It was official. I was fat. Again.
My favorite jeans could no longer be buttoned up. Another pair, which I hadn’t worn in years, wouldn’t even go past my thighs. My tops were bursting at the seams. The only things I could wear with minimal grief were loose sweat pants and oversized tees. Just walking up stairs left me breathless. My confidence was at an all-time low. I hated going out and being seen. All I wanted to do was sleep … and eat. I felt like I had given up on life.
Unwanted weight gain wasn’t unfamiliar territory to me. I’d experienced it as a teenager and lost it all while at college. But soon after my working life began, I started to slip and let life “get in the way” of taking care of myself. A close friend, who had been observing my gradual transformation over the years, finally forced me to face my fears head on by asking, "Have you let yourself go?"
As ashamed as I was to admit it, I had no answer to give her other than a barely audible and painful “yes.” I knew making changes were on my horizon and as a lifestyle journalist, I knew what I had to do, but didn’t know where to start. I was overwhelmed. But I knew I had to start somewhere and I needed to start now, because I had reached a point where staying where I was had become too painful.
Going forward with my current lifestyle wasn't an option. So I took a few steps back, restarting my weight-loss journey in a way that made sense: by slowing down. Here are the two key strategies I used to do just that:
1. I made every meal a lesson in meditation.
Up to that point, everything was about rushing, meeting deadlines and trying to fit more into my days. My life was speeding away in the fast lane, on autopilot mode. I didn’t see it then, but this blur of activity was contributing to my growing waistline. I ate quickly without thinking. If there was food in front of me, I’d eat it regardless of whether I was hungry or not. I also made food my go-to, life-coping mechanism.
Sad? There was ice-cream to turn to. Happy? I’d reward myself with a bucket of fried chicken. Bored? I’d whip up a big, distracting bowl of pasta. The irony of it was that the more I ate, the worse I’d feel after.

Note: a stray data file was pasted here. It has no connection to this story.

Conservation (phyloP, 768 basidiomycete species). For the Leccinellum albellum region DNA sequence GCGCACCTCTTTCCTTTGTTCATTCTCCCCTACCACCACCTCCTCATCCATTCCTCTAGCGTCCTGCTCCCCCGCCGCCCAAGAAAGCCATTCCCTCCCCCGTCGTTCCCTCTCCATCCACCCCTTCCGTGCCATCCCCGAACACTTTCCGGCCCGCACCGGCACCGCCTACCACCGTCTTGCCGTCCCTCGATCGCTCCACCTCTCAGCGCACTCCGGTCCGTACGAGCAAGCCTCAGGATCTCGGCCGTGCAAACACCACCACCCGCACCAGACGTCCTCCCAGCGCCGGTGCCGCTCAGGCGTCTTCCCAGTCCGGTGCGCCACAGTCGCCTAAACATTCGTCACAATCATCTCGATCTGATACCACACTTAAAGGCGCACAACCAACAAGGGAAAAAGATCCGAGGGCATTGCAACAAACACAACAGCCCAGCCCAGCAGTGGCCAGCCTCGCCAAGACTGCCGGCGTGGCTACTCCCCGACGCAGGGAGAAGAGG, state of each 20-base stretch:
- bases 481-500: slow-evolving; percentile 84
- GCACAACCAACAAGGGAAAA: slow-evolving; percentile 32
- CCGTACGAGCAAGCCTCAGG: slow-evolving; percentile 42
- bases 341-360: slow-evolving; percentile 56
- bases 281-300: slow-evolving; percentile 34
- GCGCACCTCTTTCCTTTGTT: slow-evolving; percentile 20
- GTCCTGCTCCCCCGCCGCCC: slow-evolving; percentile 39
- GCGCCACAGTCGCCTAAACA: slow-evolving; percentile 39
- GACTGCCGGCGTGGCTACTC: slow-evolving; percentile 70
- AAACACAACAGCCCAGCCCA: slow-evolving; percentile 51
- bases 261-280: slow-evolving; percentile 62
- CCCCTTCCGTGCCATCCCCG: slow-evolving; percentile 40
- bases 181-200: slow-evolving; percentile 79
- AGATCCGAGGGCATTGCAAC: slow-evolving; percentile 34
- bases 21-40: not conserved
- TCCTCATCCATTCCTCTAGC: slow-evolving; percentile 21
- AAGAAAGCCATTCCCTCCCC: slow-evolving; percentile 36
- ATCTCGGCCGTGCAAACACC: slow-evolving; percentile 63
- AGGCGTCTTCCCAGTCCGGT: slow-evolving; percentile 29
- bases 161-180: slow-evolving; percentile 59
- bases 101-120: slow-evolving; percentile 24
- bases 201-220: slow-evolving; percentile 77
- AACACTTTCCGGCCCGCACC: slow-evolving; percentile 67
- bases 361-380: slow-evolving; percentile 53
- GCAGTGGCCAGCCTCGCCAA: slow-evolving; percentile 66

Gradually, I cleaned out all my favorite binge foods from my pantry because if I didn’t have them at home, I couldn’t eat them. I replaced them with vegetables, lean protein, whole grains and fruit. Mastering the basics was what I was after. I wasn’t interested in complicated diets that I knew I wouldn’t stick to.
I prepared most of my meals so I knew what went into them. Cooking — chopping, tossing, baking, mixing and stir-frying — became my therapeutic time-out. I looked forward to being in the kitchen and began to look at food as a source of nourishment instead of entertainment.
2. I stopped eating when I was 80% full.
In the past, I’d keep going until I was red in the face and ready to throw up. This step was crucial in helping me get in touch with my natural hunger cues. This way, I ate only when I was hungry, and stopped when I was no longer hungry. Food and eating became a simple, soothing ritual, rather than a source of apprehension and fear.
Replacing my trigger foods with healthier, more nourishing ones helped me re-train my taste buds to appreciate new textures and flavors, as well as curb my cravings for the usual binge-worthy suspects. Deprivation wasn’t a part of my plan, but portion control was, so I used smaller bowls, plates and lunch boxes, especially when it came to carbs, my biggest weakness. When I ate out, I’d ask my waiter to doggy-bag half my portion before it even got to the table or share the other half with a friend, guaranteeing I wouldn’t over eat.
My weight loss was slow, but that’s exactly how I wanted it. A year later, I was 22 pounds lighter, happier, calmer and glad I didn’t lose the weight any other way.
Now it's your turn. What can you do to slow down to become more mindful about what and how you're eating to achieve the body you want?
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